Now considered one of the nation’s top collegiate wheelchair basketball players (she’s one of 16 women named to the 2016 U.S. Paralympic wheelchair basketball team), Ryan says she hadn’t really given the sport much thought before her injury.
“I’ve definitely carried over the lessons and skills from soccer to basketball,” she says. “Soccer gave me a great work ethic and the ability to recognize the importance of my teammates. I had played basketball a bit when I was about 11, but I was awful. I would foul out of every game because I didn’t get the concept of no contact, which there is a lot of in soccer.
“Obviously, being selected to the USA women’s wheelchair basketball team has been an affirming experience in my life,” Ryan adds. “Following my injury, I felt my life as an elite athlete was in the past. Being selected has reminded me that once an athlete, always an athlete.”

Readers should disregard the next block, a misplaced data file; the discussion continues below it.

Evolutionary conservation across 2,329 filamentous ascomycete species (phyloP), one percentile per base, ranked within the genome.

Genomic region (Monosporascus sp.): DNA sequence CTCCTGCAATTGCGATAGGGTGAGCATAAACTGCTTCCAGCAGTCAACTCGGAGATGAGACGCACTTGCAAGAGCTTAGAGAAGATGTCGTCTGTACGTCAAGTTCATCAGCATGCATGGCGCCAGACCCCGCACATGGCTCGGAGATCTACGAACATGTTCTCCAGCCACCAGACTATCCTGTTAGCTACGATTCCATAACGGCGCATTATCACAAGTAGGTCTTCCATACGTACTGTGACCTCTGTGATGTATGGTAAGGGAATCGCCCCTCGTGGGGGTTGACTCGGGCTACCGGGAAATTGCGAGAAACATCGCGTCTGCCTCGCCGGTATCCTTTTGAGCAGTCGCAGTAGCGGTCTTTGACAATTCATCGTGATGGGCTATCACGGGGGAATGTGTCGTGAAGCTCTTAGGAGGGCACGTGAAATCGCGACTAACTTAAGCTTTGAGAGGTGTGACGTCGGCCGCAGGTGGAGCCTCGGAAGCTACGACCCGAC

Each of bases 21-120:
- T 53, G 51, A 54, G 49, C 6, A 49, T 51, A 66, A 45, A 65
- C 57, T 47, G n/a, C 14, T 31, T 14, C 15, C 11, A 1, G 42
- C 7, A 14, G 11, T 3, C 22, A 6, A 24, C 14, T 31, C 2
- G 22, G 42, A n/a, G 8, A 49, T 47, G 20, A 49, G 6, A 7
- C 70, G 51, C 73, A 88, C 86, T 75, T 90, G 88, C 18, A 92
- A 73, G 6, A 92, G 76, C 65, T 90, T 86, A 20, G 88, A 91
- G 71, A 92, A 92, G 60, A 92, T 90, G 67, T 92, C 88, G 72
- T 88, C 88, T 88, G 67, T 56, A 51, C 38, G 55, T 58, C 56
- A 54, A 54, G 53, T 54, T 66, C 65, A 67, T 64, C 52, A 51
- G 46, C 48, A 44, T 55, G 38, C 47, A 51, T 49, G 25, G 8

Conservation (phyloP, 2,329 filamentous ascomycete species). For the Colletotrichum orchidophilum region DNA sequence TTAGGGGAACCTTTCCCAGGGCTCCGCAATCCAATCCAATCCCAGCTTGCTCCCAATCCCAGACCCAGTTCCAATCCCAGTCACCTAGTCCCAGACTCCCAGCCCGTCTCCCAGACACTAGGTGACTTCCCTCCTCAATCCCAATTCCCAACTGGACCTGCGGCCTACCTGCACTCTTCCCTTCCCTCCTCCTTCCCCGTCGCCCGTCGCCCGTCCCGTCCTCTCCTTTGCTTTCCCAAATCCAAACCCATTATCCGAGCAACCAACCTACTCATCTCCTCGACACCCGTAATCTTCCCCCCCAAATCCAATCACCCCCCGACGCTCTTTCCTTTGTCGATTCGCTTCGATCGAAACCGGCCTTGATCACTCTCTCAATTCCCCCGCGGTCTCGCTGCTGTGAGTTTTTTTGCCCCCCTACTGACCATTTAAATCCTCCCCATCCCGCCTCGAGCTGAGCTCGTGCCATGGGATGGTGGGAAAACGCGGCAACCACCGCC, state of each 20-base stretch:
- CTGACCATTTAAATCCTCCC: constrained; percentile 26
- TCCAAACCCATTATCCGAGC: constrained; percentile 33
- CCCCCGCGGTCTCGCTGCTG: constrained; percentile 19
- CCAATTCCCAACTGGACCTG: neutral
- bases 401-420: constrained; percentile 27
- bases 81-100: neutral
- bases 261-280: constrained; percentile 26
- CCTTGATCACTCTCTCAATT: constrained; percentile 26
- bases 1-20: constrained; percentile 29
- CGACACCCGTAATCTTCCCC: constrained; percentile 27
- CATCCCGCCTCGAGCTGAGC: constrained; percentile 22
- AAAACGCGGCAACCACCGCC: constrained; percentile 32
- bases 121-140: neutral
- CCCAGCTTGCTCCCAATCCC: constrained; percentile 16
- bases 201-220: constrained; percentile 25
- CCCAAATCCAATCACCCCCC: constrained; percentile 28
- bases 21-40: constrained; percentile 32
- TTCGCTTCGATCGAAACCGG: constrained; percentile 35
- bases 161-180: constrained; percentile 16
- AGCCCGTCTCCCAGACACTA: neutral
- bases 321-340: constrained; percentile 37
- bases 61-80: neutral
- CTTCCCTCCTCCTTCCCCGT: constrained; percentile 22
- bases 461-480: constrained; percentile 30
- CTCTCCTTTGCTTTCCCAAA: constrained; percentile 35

Ryan’s determination to triumph over her injury impressed her doctors, coaches and friends alike.
“Courtney is a strong person because any issue that’s thrown at her, like her injury, she doesn’t let stop her,” says Molly Bloom, a Wildcats teammate. “She moves forward in a way that any hardship she deals with she uses it to make her a stronger person.”
Bloom, herself disabled after having a leg amputated at the end of high school, met Ryan when both started at Arizona in 2012. Despite the camaraderie shared by disabled athletes, she says their goal is not shared self-pity, but shared athletic success.
“No one on the team is focused on disability,” Bloom explains. “There are nine of us this year, and we’re all incredibly competitive and dedicated to the sport. The support we get on our team is about athletics, not disability. Four of us qualified for the USA team last year.”
Ryan says her immediate goal is representing the U.S. at the Paralympic Games in Rio de Janeiro in 2016. The team begins training in earnest this year.
In the short term, she hopes to use her experiences to inspire other disabled athletes to make life work for them and not settle for victim status.